The Finnish immigrant belonged to three worlds: 1) to the immigrant world where Finnish language dominated and where all the activities were concentrated around Finnishness; 2) to the receiving country, the land of toiskieliset, which became more familiar over decades, especially to the children; and 3) to the old country, the home village, which he never could forget. Probably in most cases the immigrants were able to acquire a reasonably high standard of living in the new world. But it was only death that cut off their Finnishness, even though they had not seen their home country in decades.25 The immigrant community had taken good care of its ethnic identity.

Generally speaking, the adaptation of immigrants is a very central question in the study of immigration and ethnic history. Such study is difficult, since the subject matter consists of human actions, and since the individual immigrant cannot always even himself recognize his own motives. The results, therefore, cannot be exact or measurable. Another problem is that sources are far from complete. On the other hand, the immigration phenomenon involved large masses of people, which offers possibilities to make generalizations on the basis of similar features and motives. These two approaches supplement each other, and both are necessary in research.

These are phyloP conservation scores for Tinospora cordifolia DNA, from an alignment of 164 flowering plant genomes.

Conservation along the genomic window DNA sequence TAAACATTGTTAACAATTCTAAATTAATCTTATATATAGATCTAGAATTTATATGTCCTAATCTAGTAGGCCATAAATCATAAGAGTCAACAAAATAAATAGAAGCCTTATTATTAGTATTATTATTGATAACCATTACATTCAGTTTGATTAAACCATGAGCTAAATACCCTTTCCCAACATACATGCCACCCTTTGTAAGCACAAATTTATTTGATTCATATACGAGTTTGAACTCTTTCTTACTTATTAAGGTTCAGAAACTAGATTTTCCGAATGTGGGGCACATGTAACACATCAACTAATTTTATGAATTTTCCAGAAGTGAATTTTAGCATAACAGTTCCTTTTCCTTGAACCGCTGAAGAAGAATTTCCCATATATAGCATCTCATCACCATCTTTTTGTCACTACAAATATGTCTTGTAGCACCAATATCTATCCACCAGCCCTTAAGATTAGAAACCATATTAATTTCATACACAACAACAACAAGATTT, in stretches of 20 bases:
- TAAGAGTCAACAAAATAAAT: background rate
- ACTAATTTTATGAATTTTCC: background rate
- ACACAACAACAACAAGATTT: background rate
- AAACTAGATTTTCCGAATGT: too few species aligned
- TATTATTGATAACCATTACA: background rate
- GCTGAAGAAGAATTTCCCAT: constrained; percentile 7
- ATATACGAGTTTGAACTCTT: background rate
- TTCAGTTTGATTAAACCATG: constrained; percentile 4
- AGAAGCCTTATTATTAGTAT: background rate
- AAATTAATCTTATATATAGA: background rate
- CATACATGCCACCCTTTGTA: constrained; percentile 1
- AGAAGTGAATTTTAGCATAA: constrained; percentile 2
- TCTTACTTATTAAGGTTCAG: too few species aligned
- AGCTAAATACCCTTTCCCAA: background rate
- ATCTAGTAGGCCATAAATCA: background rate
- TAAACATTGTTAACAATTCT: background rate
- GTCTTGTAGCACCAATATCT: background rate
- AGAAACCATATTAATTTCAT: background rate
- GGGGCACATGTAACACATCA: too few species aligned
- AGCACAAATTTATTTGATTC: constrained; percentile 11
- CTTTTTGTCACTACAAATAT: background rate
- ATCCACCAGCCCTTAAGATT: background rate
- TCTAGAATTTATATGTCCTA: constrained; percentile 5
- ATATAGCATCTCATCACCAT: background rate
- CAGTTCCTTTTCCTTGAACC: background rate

1. See Keijo Virtanen, Settlement or Return: Finnish Emigrants 1880-1830. in the International Overseas Return Migration Movement (Forssa, 1979). Information on return migration and related problems is based on this work unless otherwise mentioned.

2. See for example, Lawrence Guy Brown, Immigration: Cultural Conflicts and Social Adjustments (New York, -1939), reprinted 1969, pp. 369-372; William Carlson Smith, Americans in the Making: the Natural History of the Assimilation of Immigrants (New York, 1939), reprinted 1970, pp. 114-139; and Charles Price, "The Study of Assimilation", in Migration, J. A. Jackson, ed. (Cambridge, 1969), pp. 181-183.

3. Price, p. 183.

4. Henry Pratt Fairchild, The Melting Pot Mistake (Boston, 1926), p. 9.

5. R. E. Park and E. W. Burgess, Introduction to the Science of Sociology (Chicago, 1924), p. 734.

6. Maldwyn Allen Jones, American Immigration (Chicago, 1960), pp. 276-277.

7. Nathan Glazer and Daniel P. Moynihan, "Introduction" in Ethnicity: Theory and Experience (Cambridge, 1975), pp. 1-26; Leonard Dinnerstein and David M. Reimers, Etnic Americans: A History of Immigration and Assimilation (New York, 1975), pp. 150-156.